Advertisement
News by VICE

We Asked Canadian Experts on Climate Change: Are We Screwed?

Much of Canada's wealth is tied up in the same extractive industries that are the number one contributor to GHG emissions. On the eve of the Paris climate summit, it and other nations are asking: have we catastrophically screwed ourselves?

by Hilary Beaumont
Nov 27 2015, 7:25pm

Photo by Rinie van Meurs

It's an uncomfortable picture. 

Over the last century, humans have warmed the earth by 0.9 degrees Celsius by way of industrial expansion. Ahead of the Paris talks that begin Monday, the United Nations has projected that collectively we only have the willpower to cap further global warming at 2.7 degrees Celsius by 2100 — but according to a benchmark arrived at by compromise between scientists and policymakers, we could trigger dangerous positive feedback warming if we exceed two degrees Celsius.

In Canada, that two-degree goal may be too high for communities resting on the already-melting Arctic permafrost and those near sea level and in flood-prone zones. And the warming the rest of the world will experience will be magnified by two-to-four times in Canada. We can expect more disastrous storms and extreme floods, and even Natural Resources Canada has acknowledged adaptation is a must.

Every aspect of how we live is at risk, and on the eve of the Paris climate summit, developed nations including Canada are asking: have we catastrophically screwed ourselves?

Right now, much of Canada's wealth is tied up in the same extractive industries that are also the number one contributor to GHG emissions. According to StatsCan, our extractive industries — mining, quarrying and oil and gas extraction — contributed $139 billion (CAD) to Canada's GDP in 2014. That's just over 8 percent of the total GDP that year. Meanwhile, those same extractive sectors were the largest source of GHG emissions in 2013, accounting for 21.5 percent of the national total.

Each year, Canada provides $2.9 billion in fossil fuel subsidies, and while we have started to phase those out, we have also introduced new tax breaks for natural gas production. While there's a glimmer of hope now that our renewable energy sector has taken off, we still have a long way to go. After a dip in 2009, Canada's GHG emissions are increasing again, and it's unclear whether we will reach our 2020 Copenhagen target of 17 percent below 2005 levels, let alone any targets we set after Paris.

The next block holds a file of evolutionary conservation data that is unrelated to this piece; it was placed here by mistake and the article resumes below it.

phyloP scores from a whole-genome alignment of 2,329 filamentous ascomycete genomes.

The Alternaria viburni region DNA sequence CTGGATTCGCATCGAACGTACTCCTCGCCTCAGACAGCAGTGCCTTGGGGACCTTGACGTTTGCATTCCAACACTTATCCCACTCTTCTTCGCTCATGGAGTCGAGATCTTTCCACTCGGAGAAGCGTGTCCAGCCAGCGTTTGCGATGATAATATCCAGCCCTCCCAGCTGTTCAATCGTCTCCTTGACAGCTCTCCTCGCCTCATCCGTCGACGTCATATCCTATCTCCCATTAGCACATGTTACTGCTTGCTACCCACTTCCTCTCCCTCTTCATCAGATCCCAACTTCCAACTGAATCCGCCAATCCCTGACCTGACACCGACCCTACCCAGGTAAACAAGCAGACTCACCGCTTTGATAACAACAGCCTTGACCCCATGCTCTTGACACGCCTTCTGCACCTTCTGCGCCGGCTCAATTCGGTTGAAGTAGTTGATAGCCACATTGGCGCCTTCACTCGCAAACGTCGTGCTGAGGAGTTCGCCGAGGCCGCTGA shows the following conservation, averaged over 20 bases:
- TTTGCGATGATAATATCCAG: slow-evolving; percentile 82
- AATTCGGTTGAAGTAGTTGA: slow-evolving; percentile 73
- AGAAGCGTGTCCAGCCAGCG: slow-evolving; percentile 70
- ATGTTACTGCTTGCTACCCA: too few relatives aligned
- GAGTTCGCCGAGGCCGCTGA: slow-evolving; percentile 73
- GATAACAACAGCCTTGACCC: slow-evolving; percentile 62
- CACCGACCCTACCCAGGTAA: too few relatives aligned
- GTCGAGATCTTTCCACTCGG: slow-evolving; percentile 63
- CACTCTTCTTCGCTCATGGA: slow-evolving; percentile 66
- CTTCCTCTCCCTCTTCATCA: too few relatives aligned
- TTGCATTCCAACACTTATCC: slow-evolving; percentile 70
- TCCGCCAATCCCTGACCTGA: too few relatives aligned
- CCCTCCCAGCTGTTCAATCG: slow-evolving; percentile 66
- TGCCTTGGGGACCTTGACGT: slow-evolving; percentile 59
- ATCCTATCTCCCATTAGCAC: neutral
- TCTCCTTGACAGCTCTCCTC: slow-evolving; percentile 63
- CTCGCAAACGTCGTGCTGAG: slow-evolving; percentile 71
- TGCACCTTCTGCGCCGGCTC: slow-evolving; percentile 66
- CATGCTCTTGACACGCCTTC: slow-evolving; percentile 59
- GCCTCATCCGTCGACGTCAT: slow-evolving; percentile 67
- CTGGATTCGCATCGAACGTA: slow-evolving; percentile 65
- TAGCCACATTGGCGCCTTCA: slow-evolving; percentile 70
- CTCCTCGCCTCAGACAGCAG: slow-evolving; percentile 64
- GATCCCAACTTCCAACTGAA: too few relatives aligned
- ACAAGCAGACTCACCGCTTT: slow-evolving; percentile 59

Given that reality, VICE News asked five Canadian climate experts: Are we screwed? Surprisingly, despite the doomsday scenarios, the resounding answer was no. At least not yet.

Andrew Leach, Chair of the Alberta Climate Change Panel and associate professor at the University of Alberta's School of Business

Are we screwed? I don't think so. There's a two-part answer to that question, and the Alberta Climate Change Panel spoke to one side of it, which is the mitigation of emissions, and there I think there's significant room for other jurisdictions to do better. We've laid out a map on how that can go.

The other side of the question is the adaptation and actual damages side, and I think there the answer really depends on what people do, other jurisdictions around the world, and the degree to which Canada can encourage more actions.

What we did in Alberta was put forward a balanced plan that says, If everyone in the world did what we're doing, it probably still wouldn't meet the goals that the world's putting out, but conversely, if Alberta on its own imposed a punitive carbon policy, what you'd see is two things: you'd see a lot of the emissions activity leave Alberta for other places and no real impact on climate change, but also you'd be setting a very dangerous precedent, which is demonstrating that climate change policy can have serious economic impact.

Related: Shocker: 2015 Is Going to Be the Hottest Year on Record

If we agree with the two degrees Celsius target, that gives you a carbon emissions budget for the next century or two that you wouldn't want to exceed. The most cost-effective ways to meet that goal are to drive the replacement of coal with natural gas and renewables, shift the transportation system as rapidly as possible off reliance on fossil fuels, and from there you also want to decarbonize the electricity system, and move from fossil-fuel generated heat to electric heat. That's the transition you've got to drive globally, and I think you can take that transition and apply it to local policies.

The economics here is pretty clear. It tells us that today, we're imposing significant costs on future generations and future versions of ourselves that outweigh the benefits of the things that we're doing. So, fundamentally the economic solution is bring those costs in and figure out how economic activity needs to change as you take account of those costs.

Pushing back against the 'are we screwed,' I'm not a doomsday clock kind of person, but I think you would look at this and say: Is this a problem that is going to have a meaningful impact on our lives? Yes. Is this a problem about which we can do something? Yes. Can we do something if we act on our own? No. But in doing something here in Alberta and in Canada, can we take a more meaningful role in pushing global action? I think absolutely, and all of the economic evidence suggests that that global action would have significant benefit.